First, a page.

Communication delays may not be of large concern for e-mail transmissions and file transfers, because such data communications are not real-time interactive applications, and therefore are not particularly sensitive to communication delay. However, the real-time interactive data communication applications, such as VoIP and real-time interactive multi-media, have presented introduced new concerns for the implementation of the IPsec in mobile IP environments. Unlike e-mail and file transfers, such real-time interactive data communication applications are highly sensitive to timing considerations. Communication delays due to establishment of an SA becomes more significant if the key establishment process employs the key generation method, such as the D-H algorithm, which requires heavy computational overhead. To avoid delays in maintenance of the SA, it is desirable to ensure storage of the SA for its lifetime, and eliminate the SA only at the expiration of the lifetime of the SA. Synchronizing the SA's would result ensure that the SA's are properly maintained. Therefore, there is a need for an efficient management of the SA's for a mobile node to minimize delays in communications in a mobile network.
 Therefore, the purpose of the present invention is to provide an intelligent management method for synchronizing a security association (SA) between two nodes in a mobile network. Ensuring synchronous SA's between nodes reduces packet latency introduced by redundant authentication and SA establishment processes. Synchronization of SA between nodes also ensures efficient memory usage for the storage of multiple SA's at a node.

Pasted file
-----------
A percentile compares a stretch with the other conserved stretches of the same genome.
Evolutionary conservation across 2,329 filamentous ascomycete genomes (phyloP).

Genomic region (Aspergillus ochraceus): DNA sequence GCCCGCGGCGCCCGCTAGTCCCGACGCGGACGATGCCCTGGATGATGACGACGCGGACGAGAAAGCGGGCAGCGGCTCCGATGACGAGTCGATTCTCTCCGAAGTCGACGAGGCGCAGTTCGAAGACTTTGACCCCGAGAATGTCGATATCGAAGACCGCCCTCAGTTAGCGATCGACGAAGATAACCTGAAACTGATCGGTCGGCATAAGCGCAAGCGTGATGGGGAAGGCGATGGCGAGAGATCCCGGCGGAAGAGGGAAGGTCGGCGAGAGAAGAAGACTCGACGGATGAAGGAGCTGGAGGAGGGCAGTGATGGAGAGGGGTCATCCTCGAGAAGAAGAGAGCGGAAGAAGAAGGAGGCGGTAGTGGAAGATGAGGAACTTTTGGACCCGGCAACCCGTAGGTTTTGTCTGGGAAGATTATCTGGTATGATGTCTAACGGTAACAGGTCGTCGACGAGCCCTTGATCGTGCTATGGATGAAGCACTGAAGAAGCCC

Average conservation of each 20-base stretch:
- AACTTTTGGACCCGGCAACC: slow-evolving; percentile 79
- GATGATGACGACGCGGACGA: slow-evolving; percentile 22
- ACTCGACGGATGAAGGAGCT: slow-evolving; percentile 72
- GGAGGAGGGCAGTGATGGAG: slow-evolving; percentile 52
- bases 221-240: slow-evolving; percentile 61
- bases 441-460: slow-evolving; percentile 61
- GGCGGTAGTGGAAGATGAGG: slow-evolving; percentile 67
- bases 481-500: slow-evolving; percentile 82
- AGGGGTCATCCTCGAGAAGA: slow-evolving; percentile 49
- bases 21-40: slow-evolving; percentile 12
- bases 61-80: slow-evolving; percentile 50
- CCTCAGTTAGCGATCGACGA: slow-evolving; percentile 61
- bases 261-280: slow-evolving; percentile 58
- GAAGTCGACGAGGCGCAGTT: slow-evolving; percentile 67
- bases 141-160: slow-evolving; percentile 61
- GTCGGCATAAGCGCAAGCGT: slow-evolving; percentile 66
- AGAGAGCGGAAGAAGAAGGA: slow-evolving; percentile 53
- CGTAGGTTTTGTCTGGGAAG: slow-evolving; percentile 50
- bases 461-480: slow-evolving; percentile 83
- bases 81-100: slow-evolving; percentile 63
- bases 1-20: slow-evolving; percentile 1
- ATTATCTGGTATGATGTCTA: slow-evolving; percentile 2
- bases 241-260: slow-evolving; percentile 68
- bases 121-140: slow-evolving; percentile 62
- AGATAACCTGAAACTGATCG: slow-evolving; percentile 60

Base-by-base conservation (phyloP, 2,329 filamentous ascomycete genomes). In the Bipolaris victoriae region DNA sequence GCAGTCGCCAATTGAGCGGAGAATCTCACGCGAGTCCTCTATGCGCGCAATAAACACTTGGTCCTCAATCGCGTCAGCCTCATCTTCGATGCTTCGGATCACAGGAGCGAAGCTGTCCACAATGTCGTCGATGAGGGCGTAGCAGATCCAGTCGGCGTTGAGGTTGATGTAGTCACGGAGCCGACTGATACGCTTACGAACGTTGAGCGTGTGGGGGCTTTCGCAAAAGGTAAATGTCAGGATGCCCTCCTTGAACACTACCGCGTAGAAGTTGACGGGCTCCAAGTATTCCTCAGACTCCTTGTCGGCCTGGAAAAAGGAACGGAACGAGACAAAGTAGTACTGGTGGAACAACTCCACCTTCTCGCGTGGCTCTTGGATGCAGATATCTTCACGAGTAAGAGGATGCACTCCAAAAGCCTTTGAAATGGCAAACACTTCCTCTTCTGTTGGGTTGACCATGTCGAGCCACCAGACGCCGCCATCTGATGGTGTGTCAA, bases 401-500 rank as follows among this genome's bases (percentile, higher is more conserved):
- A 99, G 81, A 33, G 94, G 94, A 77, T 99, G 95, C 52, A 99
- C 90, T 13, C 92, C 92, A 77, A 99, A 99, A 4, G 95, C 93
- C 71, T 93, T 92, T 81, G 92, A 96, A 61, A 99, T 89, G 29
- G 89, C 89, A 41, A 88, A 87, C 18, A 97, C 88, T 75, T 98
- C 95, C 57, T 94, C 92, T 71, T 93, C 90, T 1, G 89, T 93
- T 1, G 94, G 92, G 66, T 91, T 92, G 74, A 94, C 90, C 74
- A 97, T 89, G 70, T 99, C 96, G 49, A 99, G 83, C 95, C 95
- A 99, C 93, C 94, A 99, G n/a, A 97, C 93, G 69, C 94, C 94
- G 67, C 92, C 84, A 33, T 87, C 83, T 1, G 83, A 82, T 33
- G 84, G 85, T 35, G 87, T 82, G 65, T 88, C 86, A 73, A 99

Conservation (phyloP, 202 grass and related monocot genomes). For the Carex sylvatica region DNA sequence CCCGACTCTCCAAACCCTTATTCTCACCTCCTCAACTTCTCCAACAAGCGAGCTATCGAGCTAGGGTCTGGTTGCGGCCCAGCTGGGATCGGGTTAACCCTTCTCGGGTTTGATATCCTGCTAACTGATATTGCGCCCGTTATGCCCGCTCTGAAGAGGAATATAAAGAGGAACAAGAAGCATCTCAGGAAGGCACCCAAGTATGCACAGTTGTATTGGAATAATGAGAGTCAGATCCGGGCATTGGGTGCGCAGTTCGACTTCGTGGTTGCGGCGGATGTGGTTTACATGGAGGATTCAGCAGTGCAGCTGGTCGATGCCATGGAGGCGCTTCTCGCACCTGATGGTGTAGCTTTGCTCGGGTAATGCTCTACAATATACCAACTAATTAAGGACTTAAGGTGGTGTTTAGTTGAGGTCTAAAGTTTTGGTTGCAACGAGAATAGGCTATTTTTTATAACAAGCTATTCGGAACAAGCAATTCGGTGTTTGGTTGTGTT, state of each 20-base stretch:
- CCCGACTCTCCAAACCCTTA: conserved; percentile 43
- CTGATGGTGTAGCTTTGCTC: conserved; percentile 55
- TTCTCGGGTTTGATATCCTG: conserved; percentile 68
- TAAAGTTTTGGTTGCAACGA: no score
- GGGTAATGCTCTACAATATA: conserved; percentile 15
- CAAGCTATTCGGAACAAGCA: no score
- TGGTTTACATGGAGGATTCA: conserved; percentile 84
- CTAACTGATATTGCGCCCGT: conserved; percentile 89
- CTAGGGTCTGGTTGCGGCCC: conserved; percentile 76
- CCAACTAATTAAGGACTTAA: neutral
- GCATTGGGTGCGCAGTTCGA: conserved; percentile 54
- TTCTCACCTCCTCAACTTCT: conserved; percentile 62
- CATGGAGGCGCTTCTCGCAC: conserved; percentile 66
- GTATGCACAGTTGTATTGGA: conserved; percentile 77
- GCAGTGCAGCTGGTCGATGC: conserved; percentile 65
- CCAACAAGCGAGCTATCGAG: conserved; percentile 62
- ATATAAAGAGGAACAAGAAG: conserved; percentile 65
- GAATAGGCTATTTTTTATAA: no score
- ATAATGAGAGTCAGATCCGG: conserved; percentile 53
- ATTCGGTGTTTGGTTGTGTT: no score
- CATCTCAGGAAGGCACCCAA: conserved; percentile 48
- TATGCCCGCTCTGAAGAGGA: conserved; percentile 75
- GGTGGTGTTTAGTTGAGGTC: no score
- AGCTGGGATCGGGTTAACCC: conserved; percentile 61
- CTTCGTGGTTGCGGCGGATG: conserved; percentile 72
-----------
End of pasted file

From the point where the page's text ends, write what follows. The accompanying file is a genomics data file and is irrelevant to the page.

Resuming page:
In one embodiment, an intelligent SA management server is established in the mobile network to provide synchronization of SA between nodes. The SA management server is configured to communicate with the nodes in the network and to store information associated with the communications between nodes. The SA management server is particularly configured to communicate with mobile nodes in an internet protocol network and store information associated with communications between those mobile nodes and the various other nodes in the network with which the mobile node has established communications. The information that the SA management server stores and maintains for a particular communication include a destination address for the communication, a source address for the communication, a kind of protocol used between the two nodes when communicating, a port number used between the two nodes, and the security policy for each SA.
 The SA management server analyzes the communication information to determine an SA management protocol. The SA management protocol relates to a confidence level for maintaining the SA at the node. Based on the SA management protocol, the SA management server applies a variety of SA management factors, or predetermined criteria, to determine whether an SA is synchronized with the SA stored at the corresponding node. The SA management server determines, according to the SA management factors, whether the SA is synchronized and determines whether the SA should be eliminated prior to expiration of its lifetime, when it is determined that the SA is no longer synchronized. Depending on the SA management protocol, the SA management server may apply a variety of SA management factors to ensure the level of integrity desired for the SA.